Ambrosia trifida L.
Images above: Upper Left: Young plant of giant ragweed (Antonio DiTommaso, Cornell University). Upper Right: Giant ragweed male flower (Antonio DiTommaso, Cornell University). Bottom: Giant ragweed seedling (Antonio DiTommaso, Cornell University).
Other common names: great ragweed, buffalo-weed, kinghead, crown-weed, wild hemp, horse-weed, bitterweed, tall ambrosia, tall ragweed
Family: aster family, Asteraceae
Habit: Tall, branched, summer annual herb.
Description: Seedling cotyledons are round to paddle shaped, 0.75 -1.75” (1.9-4.4 cm) long by 0.25-0.5” (0.6-1.3 cm) wide. The stem is shiny, green with purple spots. First two true leaves are lance to oval shaped with widely spaced, shallow teeth and may have two basal lobes. Subsequent young leaves are opposite, roughly hairy, and divided into three deep lobes. Mature plants are typically 3-12 ft (0.9-3.7 m) tall though, they may reach up to 20 ft (6.1 m) in height. Stems are single or branching and are covered in short, rough hairs. Leaves are opposite, up to 12” (30 cm) long and 8” (20 cm) wide, usually divided into 3 to 5 lobes, toothed along the edges, and hairy on all surfaces. Leaf stalks are 0.4-2.75” (1-7 cm) long and sometimes winged. Uppermost leaves are lance shaped. Roots are fibrous, occasionally with a short taproot. Flowers are green, 0.125” (0.3 cm) in diameter, and arranged in separate clusters of male and female flowers on a single plant. Male clusters are arranged in dense, 3-8” (8-20 cm) long spikes at the ends of stems and branches. Female flowers are located in clusters of leafy bracts below the male spikes and in the upper leaf axils. Each female flower produces one thick-walled fruit incasing a single seed. Fruits are 0.2-0.6” (0.5-1.5 cm) long, ridged, brown to grey/black, with a blunt beak at the apex. Ridges terminate in 5-8 blunt spines that form a crown around the beak. Seeds are brown and oval to egg-shaped.
Similar species: Common ragweed (Ambrosia artemisiifolia L.) leaves are much more finely dissected than those of giant ragweed. Young giant ragweed plants may resemble sunflowers (Helianthus spp.). Sunflower leaves are not lobed and become alternate as the plant grows, while giant ragweed leaves are lobed and opposite.
Giant ragweed is a rapid growing, competitive species that can cause substantial yield losses even at low densities (Harrison et al. 2001, Regnier et al. 2016). It is increasingly a problem in field crops and is associated most strongly with soybean production and minimum tillage (Regnier et al. 2016). Efforts should be made to control it in fencerows and field borders since problematic populations in fields are often associated with its presence in border habitats (Regnier et al. 2016).
Rotation with hay or pasture will give the relatively short-lived seedbank a chance to decline in density (Goplen et al. 2017). Inclusion of crops or cover crops that provide early spring leaf canopy or residue cover that lowers soil temperature delays giant ragweed emergence (Goplen et al. 2018). Rotation with cereal grains provides an opportunity after harvest to kill giant ragweed before it can go to seed. Also, since the majority of seeds may be retained on plants after typical grain harvest dates, they could be captured or destroyed during combine harvesting (Goplen et al. 2016). On vegetable farms, it can be eliminated by tillage after short season spring crops, which prevents reproduction, or by tillage before summer planted crops, which kills seedlings after the bulk of emergence has already occurred.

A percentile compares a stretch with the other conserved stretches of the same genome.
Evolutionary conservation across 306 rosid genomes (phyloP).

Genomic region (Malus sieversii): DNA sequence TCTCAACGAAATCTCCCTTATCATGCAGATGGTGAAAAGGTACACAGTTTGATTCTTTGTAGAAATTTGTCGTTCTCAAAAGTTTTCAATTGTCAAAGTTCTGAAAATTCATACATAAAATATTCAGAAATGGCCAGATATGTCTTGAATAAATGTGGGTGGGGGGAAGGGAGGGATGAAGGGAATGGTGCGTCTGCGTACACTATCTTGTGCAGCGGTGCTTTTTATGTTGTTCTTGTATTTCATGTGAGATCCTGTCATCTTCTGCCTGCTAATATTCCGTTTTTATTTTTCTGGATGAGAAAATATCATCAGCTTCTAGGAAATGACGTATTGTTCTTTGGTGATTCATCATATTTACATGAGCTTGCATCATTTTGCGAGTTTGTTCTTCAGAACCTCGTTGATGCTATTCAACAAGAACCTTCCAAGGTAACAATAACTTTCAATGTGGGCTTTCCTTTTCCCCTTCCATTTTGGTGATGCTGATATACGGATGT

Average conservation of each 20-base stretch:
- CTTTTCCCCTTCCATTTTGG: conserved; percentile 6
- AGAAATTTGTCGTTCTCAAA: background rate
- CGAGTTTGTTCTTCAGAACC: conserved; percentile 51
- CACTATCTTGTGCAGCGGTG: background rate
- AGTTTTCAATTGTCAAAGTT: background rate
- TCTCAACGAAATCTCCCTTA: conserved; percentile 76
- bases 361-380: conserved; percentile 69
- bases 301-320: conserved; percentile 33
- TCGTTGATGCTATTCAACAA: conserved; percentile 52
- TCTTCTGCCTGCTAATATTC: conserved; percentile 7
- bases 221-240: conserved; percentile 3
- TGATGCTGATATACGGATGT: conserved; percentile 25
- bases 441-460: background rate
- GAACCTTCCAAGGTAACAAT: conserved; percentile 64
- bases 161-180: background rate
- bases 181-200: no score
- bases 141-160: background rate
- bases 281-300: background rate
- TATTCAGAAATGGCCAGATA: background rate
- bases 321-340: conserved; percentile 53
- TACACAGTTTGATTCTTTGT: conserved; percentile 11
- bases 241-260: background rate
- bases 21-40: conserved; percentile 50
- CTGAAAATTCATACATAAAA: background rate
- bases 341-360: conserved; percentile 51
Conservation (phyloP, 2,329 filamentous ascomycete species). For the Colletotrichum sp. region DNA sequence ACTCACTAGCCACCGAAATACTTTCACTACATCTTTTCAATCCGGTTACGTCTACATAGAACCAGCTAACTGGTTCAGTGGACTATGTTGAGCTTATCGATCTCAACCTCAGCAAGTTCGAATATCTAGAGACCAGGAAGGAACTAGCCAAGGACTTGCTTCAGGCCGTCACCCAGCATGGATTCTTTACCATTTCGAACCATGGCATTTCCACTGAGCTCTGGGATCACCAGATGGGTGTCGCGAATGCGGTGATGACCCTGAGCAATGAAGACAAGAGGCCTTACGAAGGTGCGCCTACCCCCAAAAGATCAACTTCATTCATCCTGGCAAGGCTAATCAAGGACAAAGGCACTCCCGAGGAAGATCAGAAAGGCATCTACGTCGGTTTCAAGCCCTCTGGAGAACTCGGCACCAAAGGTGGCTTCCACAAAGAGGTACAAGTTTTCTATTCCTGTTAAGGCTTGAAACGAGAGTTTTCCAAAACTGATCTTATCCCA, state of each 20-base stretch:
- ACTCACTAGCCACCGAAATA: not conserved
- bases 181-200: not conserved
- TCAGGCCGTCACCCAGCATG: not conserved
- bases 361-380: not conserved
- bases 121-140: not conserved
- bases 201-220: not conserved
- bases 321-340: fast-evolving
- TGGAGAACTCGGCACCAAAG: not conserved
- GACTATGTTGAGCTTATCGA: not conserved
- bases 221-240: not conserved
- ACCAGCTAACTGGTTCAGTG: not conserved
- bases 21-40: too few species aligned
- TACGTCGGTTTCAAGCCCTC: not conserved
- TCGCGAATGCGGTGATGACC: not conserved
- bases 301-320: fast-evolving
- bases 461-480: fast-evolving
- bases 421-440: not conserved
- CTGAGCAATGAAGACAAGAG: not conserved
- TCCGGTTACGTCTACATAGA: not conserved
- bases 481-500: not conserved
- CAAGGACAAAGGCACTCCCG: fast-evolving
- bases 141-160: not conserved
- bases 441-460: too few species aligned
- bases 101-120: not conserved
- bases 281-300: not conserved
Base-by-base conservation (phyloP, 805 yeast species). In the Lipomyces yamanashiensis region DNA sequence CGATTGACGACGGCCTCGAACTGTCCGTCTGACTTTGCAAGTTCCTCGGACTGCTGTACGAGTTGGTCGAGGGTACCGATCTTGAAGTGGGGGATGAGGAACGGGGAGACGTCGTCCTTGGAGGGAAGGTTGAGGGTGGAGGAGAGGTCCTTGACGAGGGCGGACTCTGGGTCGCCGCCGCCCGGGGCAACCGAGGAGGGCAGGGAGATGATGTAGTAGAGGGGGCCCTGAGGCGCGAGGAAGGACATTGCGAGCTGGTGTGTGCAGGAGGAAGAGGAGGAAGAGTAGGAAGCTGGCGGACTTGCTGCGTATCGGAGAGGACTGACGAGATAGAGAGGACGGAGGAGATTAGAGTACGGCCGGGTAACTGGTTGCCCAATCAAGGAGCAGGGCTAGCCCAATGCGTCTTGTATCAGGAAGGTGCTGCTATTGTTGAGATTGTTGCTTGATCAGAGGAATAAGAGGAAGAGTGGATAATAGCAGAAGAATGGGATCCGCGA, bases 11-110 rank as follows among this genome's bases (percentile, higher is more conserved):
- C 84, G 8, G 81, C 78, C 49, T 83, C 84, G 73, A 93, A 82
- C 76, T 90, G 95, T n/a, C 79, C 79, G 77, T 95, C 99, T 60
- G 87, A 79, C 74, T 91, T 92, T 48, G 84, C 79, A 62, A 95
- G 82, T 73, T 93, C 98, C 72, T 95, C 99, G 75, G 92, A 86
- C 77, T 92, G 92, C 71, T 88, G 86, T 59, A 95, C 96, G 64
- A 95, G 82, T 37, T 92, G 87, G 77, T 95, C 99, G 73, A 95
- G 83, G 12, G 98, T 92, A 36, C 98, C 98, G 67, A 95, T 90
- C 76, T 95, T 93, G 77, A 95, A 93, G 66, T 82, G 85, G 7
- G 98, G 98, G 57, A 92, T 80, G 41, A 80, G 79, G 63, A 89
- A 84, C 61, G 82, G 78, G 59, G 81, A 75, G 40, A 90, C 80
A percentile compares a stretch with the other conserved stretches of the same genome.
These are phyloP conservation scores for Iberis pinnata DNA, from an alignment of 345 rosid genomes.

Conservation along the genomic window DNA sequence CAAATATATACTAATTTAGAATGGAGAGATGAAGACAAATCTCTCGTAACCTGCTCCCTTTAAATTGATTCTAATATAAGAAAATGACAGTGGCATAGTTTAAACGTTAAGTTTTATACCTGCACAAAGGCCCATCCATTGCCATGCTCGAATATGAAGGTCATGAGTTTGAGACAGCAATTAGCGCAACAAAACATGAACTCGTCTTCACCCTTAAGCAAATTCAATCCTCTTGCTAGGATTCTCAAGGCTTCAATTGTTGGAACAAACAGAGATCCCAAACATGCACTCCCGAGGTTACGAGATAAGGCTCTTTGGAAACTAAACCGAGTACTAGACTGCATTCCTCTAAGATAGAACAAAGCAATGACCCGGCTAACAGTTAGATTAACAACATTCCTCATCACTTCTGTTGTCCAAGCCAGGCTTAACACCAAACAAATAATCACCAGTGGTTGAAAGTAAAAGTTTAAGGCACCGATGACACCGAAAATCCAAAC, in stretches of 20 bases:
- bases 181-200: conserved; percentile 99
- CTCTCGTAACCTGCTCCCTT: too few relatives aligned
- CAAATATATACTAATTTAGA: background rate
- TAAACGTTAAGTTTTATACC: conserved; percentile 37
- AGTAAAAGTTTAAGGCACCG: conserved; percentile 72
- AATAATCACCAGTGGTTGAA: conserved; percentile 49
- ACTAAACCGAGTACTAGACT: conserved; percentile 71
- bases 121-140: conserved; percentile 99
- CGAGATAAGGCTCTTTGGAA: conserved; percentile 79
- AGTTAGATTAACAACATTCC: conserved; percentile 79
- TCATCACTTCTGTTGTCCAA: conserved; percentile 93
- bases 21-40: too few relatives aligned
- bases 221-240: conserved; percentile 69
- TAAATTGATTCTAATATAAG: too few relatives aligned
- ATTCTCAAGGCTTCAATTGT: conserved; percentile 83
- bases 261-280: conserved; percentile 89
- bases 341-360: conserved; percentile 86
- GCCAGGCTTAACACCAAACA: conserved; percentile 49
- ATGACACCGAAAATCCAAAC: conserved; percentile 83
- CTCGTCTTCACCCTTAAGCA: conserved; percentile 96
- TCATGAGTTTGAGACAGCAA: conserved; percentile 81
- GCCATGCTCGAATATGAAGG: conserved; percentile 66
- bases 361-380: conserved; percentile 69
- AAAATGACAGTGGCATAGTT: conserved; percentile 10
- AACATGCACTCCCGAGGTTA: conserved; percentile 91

Because seeds on the soil surface are subject to high rates of seed predation, if possible, avoid fall tillage after harvest of corn, soybean and other late harvested crops. If a cover crop is required, interseed it during the last cultivation, or broadcast it on the soil surface before or after harvest. Refuges for rodents and large invertebrate seed predators (e.g., grassed drainage ways, hedgerows) can potentially increase predation of giant ragweed seeds (Harrison et al. 2007). However, every effort should be made to prevent reproduction when earthworm populations are high, because they can facilitate seed survival by burying seeds in their burrows within a few days (Regnier et al. 2008).
Giant ragweed tends to emerge early in the spring, but seeds on the soil surface may not get sufficient moisture for germination. Shallow tillage early in spring to cover the seeds and promote emergence followed by a later tillage before planting soybeans or dry beans can further eliminate a substantial proportion of the previous year's seed production.
Due to its large seed size, giant ragweed seeds can emerge from below planting depth of crops and grow very quickly, which makes rotary hoeing largely ineffective. The window for tine weeding is very narrow and corresponds to the stage when the seed leaves are just unfolding. A stiff tined implement can break and bury a substantial portion of the seedlings at this stage. Use a belly mounted cultivator or a 3-point hitch mounted cultivator with a good guidance system to cultivate as close as possible to the crop row. Low pitch sweeps run very shallow are most effective for cutting off the giant ragweed without damaging the crop. Hilling up in the crop row is often ineffective since the weed usually grows as fast as the crop. If you need to hill up to control other species, you may need to make two passes with different machines, or modify your cultivator. One possible configuration is to run shallow sweeps in front and a large sweep with a hilling attachment on the center shank in the rear. Because giant ragweed quickly emerges above the canopy of soybean and dry bean, a front mounted mower can greatly reduce seed production and competition with the crop.